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Trump and Putin Bromance

By invading Ukraine, Vladimir Putin has united the world against him, torched his economy, exposed the incompetence of his military, and jeopardized his hold on power. He's also done serious harm to his faithful friend Donald Trump.

Of course, Trump has contributed to this damage, as he often does. After the invasion began, he praised Putin's "genius" and remarked, "He's taking over a country for $2 worth of sanctions. I'd say that's pretty smart." Trump couldn't wait to remind Putin of his unconditional devotion.

That supine posture can't be appealing to anyone this side of Tucker Carlson. It looks especially foolish and craven next to the brave defiance of Ukrainian President Volodymyr Zelenskyy. And it provides additional evidence for Republicans that nominating Trump in 2024 could be a fatal blunder.

In most ways, the next election looks promising for the GOP. According to a recent Wall Street Journal poll, only 42 percent of Americans approve of Joe Biden's performance, while 57 percent disapprove. Inflation is surging, and the Fed's efforts to contain it could trigger a recession. The poll found that 46 percent of Americans plan to vote for a Republican in this year's House elections, compared with 41 percent who prefer a Democrat.

Republicans are likely to have another advantage in 2024. Biden will be 81, which will not be a selling point. Should Biden decide not to run, he has no obvious heir — and the GOP nominee won't have the burden of unseating an incumbent president.

Nominating Trump would squander much of the party's advantage. He has already lost the popular vote twice. The record of losers who are renominated is dismal. Republican Thomas Dewey lost to Franklin Roosevelt in 1944 and to Harry Truman in 1948. Democrat Adlai Stevenson got trounced by Dwight Eisenhower in 1952 and 1956.

It was in reference to Dewey that Alice Roosevelt Longworth, daughter of Theodore Roosevelt, said, "Any woman knows you can't make a souffle rise twice."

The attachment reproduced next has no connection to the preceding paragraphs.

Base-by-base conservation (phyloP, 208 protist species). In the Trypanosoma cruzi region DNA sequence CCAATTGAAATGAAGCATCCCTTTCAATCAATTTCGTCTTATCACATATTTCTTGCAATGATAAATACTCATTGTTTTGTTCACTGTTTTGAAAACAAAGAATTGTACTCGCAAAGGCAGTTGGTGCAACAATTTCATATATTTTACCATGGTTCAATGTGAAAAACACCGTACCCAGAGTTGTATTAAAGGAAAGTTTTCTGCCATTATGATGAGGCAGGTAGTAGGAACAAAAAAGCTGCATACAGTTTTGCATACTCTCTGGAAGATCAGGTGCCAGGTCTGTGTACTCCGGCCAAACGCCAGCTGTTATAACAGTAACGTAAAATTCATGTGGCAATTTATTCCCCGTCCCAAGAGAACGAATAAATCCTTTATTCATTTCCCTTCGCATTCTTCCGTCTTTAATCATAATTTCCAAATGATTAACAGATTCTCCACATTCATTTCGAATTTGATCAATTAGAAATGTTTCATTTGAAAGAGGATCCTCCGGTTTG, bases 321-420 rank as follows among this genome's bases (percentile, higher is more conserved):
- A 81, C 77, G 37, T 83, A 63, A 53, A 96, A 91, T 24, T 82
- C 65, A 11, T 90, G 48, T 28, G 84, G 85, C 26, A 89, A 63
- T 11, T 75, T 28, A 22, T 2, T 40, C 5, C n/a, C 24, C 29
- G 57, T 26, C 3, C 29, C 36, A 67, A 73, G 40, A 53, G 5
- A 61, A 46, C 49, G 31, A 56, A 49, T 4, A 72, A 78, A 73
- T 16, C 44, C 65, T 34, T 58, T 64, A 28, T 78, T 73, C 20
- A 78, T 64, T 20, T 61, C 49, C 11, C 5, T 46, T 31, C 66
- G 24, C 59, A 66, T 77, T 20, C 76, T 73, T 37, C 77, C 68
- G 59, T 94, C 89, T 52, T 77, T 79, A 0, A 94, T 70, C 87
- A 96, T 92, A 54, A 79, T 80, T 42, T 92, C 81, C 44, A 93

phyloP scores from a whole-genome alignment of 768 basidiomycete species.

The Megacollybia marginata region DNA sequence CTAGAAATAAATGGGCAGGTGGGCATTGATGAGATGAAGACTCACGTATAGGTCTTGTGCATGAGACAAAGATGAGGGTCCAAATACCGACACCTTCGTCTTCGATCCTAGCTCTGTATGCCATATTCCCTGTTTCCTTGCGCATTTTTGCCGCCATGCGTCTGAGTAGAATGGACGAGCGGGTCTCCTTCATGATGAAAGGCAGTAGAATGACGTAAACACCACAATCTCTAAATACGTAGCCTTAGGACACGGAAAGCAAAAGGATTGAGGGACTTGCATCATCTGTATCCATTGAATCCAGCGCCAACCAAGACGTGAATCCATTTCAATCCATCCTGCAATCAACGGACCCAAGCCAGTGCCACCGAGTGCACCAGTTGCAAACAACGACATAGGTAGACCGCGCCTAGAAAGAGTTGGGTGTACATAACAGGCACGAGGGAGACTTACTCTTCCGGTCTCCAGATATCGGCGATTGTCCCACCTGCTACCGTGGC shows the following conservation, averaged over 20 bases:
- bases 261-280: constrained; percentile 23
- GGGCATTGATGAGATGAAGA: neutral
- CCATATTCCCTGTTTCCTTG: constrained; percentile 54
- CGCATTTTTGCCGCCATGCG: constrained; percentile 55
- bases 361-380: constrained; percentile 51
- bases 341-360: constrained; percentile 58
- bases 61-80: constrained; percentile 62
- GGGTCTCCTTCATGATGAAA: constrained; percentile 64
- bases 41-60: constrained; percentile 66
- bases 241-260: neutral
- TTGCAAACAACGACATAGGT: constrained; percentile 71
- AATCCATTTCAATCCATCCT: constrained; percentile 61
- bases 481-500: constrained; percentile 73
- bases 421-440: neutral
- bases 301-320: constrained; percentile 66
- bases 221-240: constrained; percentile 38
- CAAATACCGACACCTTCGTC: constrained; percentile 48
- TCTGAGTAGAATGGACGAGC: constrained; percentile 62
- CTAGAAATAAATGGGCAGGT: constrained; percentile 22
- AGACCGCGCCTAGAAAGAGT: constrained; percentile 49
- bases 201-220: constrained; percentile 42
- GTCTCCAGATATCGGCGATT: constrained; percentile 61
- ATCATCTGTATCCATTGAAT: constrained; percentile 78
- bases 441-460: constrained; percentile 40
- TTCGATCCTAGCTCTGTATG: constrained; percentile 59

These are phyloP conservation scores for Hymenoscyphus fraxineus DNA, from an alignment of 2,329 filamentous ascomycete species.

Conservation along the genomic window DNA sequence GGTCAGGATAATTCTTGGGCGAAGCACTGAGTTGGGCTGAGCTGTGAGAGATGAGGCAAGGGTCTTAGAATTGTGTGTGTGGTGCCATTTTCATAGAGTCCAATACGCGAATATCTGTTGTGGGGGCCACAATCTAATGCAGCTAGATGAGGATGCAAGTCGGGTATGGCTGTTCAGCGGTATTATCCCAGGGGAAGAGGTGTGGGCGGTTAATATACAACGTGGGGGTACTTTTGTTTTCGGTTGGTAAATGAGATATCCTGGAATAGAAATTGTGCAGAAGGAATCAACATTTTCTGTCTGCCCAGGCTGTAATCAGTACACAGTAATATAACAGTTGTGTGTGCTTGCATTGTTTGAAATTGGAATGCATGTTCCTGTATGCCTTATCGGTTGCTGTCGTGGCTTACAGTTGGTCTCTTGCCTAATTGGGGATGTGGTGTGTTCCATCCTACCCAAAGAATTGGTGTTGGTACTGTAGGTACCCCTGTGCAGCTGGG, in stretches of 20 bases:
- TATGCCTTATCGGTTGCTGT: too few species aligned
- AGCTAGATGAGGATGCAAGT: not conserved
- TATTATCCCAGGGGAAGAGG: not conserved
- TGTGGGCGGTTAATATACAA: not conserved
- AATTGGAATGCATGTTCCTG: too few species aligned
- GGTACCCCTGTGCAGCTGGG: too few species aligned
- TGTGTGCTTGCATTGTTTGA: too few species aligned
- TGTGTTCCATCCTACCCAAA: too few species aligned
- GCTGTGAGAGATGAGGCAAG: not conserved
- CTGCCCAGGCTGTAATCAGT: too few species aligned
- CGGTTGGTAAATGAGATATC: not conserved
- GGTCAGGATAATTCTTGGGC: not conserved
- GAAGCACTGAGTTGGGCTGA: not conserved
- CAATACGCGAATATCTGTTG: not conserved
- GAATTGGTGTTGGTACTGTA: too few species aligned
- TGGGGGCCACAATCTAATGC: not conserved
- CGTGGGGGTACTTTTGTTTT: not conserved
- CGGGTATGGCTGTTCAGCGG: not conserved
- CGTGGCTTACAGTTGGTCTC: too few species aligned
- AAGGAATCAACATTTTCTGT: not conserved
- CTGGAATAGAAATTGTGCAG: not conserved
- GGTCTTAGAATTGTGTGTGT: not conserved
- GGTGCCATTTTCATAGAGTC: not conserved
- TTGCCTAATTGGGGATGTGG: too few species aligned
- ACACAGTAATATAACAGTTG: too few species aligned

Republican Richard Nixon managed to win after falling short on his first try, but he had to wait eight years. Only one losing incumbent has ever made it back to the White House — Grover Cleveland, in 1892.

Trump already appears to be losing influence in his party. A recent YouGov poll found that 85 percent of Republicans regard Russia as an enemy — up from 51 percent in 2017.

The National Journal's political columnist Josh Kraushaar reports that he "is staring at a real chance that his endorsed candidates go zero-for-three in competitive Senate primaries in May." In that case, Republicans who feared his wrath may feel emboldened.

On top of these drawbacks is the former president's record of deference to a tyrant who is angling to be indicted for war crimes. His latest praise of Putin is nothing if not predictable.

From the time he announced his candidacy in 2015, Trump couldn't have been more subservient if he had been courting Putin's daughter. He frequently said that he "would get along with Putin," whom he described as "brilliant" and "a strong leader."

In office, Trump was ever eager to please. He called to congratulate Putin on his 2018 election "victory" — disregarding briefing instructions that said, "DO NOT CONGRATULATE." He lobbied to restore Russia to the G-7, from which it was banished for its 2014 invasion of Crimea.

At a summit meeting in Helsinki, Trump was asked if he agreed with his own intelligence agencies that Putin had meddled in the 2016 election. "President Putin said it wasn't Russia," he replied, as Putin gazed on benignly. "I don't see any reason why it would be." He was mocked as "Putin's poodle," which was an injustice to poodles.

Republicans accuse Biden of inviting Russian aggression with his withdrawal from Afghanistan and other displays of "weakness." Nominating Trump would pretty well nullify that charge.

Biden gets low marks for his handling of the economy but high ones on Ukraine. By imposing stiff sanctions and sending arms to Ukraine but avoiding direct military involvement, he's managed to avoid either appeasement or war. Despite high gasoline prices, his ban on Russian oil imports wins support from 79 percent of voters.

Anyone running against Trump in 2024 will be able to run scathing TV spots showing him repeatedly praising Putin, interspersed with grim footage of Russian tanks and bleeding Ukrainians. The tagline: "A vote for Trump is a vote for Putin."

The GOP has plenty of possible nominees who are not Kremlin stooges. A smart party would choose one of them.

Reprinted with permission from


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